Tuesday, December 15, 2009

ESPN idiots

Sometimes I wonder why I even bother to watch ESPN. No, I'm not talking about their obsession with the NY Yankees, Boston Res Sox, New England Patriots, or Notre Dame, nor am I speaking of they're brainwashing the world against the Dallas Cowboys. Rather, I'm speaking of the way they berate guys for deciding to say in college.

Last year, they all but crucified all the underclassmen for deciding to stay in school another year, stating that they should go for the money. This year, University of Washington quarterback, Jake Locker, decided to return to school, a decision he just made yesterday.

Today, some guy said that you go to college to get ready for the NFL. I never played college athletics, but last I checked, I thought you went to college for an education...unless you play basketball where its just a stopping off spot for a lot of guys, but that's a whole different can of worms.

It's amazing how they make it sound like playing sports is the most important thing in the world. Of course, this is a sports network, so they get a little bit of a pass on that, but there is still no excuse for this. Just because you get drafted by a team doesn't mean you'll get to play, let alone become a superstar. Don't forget the injury factor. One freak play in a game or even in practice, and your career could be over.

I really wonder what goes through these guys' heads when they say things like this!


The Hawg! said...

I'd love to say that's a surprise, but it's just not. Folks who work at places like ESPN view colleges as training grounds for the NFL and little more.

I'm reminded of an editorial cartoon I saw as a kid. There were two fellows sitting in Razorbacks Stadium at the University of Arkansas and one of them said, "You know, I think there's a school or something over there."

FishHawk said...

Can you honestly say that you would try to talk one of your students out of signing a $10 million signing bonus to play in some hot jazz band if it meant they had to leave school in order to do it? Okay, maybe if would be different for a high school student, but just keep in mind that the injury possibility can also happen while they are still in school. Their playing value would then go way down--if not gone completely. Take Kevin Faulk as an example. For he decided to stay for his senior year at LSU, got hurt, and wound-up signing for millions under what he would have probably gotten if he had of came out the year before. I know what you mean, but school can always come later for those who have a desire for such. It would be different for someone who is not being touted as a "sure-thing," of course.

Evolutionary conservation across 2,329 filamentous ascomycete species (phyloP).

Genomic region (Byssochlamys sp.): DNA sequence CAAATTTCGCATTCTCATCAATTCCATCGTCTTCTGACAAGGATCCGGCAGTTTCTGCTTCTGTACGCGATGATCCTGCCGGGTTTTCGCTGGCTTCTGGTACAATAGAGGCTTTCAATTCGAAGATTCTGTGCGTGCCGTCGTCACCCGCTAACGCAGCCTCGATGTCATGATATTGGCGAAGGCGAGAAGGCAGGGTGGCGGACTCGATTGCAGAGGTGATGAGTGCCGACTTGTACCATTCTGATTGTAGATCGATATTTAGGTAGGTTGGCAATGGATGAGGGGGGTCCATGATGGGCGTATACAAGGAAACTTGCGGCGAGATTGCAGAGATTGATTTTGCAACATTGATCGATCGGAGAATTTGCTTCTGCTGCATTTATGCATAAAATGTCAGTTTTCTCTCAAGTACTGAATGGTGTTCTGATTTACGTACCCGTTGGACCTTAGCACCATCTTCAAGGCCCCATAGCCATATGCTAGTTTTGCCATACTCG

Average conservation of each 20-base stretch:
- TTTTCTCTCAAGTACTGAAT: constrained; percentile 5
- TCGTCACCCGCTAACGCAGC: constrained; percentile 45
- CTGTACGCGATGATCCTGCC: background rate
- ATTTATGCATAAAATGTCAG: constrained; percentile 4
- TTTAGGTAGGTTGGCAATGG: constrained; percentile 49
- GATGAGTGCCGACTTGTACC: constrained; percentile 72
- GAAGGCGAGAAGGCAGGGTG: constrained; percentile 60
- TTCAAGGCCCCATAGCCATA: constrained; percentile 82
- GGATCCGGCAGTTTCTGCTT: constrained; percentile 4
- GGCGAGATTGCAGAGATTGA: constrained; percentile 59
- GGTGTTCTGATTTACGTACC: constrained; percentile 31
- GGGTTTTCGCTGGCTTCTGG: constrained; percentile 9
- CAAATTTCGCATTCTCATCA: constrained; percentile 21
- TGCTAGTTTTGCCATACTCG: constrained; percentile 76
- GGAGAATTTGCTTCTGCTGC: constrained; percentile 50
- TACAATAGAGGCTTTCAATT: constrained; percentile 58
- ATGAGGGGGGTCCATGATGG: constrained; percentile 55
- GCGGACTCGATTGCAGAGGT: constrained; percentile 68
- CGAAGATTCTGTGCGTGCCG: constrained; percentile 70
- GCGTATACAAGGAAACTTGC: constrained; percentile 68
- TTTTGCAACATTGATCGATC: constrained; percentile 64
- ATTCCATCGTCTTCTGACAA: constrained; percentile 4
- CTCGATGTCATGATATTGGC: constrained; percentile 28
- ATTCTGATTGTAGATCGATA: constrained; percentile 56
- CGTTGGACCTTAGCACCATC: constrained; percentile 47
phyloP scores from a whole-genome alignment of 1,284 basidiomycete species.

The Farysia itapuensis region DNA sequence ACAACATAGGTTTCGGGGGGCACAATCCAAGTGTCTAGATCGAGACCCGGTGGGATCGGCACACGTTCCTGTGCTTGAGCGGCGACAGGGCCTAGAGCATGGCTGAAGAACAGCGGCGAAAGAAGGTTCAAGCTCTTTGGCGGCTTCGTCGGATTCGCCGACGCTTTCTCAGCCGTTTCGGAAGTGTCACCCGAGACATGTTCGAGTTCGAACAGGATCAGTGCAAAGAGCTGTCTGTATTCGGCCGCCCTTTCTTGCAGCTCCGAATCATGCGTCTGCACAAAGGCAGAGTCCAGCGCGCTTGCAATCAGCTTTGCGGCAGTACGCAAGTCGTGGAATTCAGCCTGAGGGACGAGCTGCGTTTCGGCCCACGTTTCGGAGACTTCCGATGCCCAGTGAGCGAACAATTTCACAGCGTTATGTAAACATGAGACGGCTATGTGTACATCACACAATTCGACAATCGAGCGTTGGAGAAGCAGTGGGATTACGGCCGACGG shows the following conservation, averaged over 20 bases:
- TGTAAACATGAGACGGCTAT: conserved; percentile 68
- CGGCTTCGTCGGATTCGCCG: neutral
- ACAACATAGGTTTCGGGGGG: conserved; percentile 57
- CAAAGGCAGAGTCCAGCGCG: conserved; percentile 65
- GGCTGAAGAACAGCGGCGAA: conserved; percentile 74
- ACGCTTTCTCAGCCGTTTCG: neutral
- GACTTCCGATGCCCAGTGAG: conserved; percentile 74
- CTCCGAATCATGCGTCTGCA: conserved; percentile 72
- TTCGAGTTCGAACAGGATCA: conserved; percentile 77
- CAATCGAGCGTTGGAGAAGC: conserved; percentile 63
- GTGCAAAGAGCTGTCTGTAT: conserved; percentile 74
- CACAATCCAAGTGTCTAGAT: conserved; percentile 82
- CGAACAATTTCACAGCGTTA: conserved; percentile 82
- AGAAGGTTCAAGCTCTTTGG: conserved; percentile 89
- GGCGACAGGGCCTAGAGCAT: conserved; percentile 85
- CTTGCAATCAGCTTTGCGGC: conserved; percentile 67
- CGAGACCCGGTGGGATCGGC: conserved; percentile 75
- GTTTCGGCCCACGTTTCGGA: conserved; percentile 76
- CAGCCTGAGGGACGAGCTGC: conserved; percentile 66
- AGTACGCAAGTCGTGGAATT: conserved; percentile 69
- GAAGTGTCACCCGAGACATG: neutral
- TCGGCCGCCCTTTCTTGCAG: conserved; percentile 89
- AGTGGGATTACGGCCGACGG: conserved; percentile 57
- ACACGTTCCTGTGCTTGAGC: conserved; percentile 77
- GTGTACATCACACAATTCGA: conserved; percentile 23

Mystery Man said...

Hawg- true, its not a urprise, but ewverytime I hear them say this is just takes me aback that they can, in good conscience, blatantly say that someone should leave school for something that may or may not work out

FishHawk- hmmm...depends on the jazz band. of course, none of my kids practice enough to go pro, so no need to worry about that (gotta love spoiled Catholic school brats who think they can get away with everything...and I do mean everything) I dunno...it may be since I'm in the education profession that I'm a little biased here, but it still seems a bot wrong to go on air and criticize guys for staying in school. Besides, for every 2 or3 that become big stars after leaving early, there are more that do ebtter for staying the full time *COUGH* Peyton Manning *COUGH*...this is worse with basketball, thoguh where they are required to go to college for 1 yr...but that's a topic for another day

FishHawk said...

Yes, I was completely ignoring your main point, which was about it being wrong for the ESPN idiots to say such, which it is. I understand that much of their "stuff" is meant to be tongue-in-cheek, but they do take it way too far at times. I am still not over Adam Schefter snarking that he guessed a billion dollars doesn't get you as much of a stadium as it used to when the height of the overhead scoreboard/jumbo-tron at the new Cowboys Stadium was being discussed. It wouldn't have been so bad if the NFL hadn't already approved of it.

Descartes said...

The minimum salary for a rookie in the NFL is $285,000. That's the minimum for the bench warmer that may never set foot on the field.

What degree is going to get your semi-pro college player a starting salary in the hundreds of thousands?

Unless these star players are planning on starting the next Google or Facebook or Amazon, what other chance do they have of making the kind of money they can make playing pro ball?

Getting an education is all about making a person a better product, whether that be on the field or in the business world.

My own favorite college joke is from Mad Magazine-Your a genius if you get a doctoral degree in Aboriginal Dancing, your an idiot if you think you can make any money with it.

FishHawk said...

I thought I had better confess my joy over my Razorbacks' quarterback deciding to stay in school instead of going pro since I took the position of it not being disastrous for some athletes to quite school early to turn pro before. In all fairness, however, he is really not ready yet.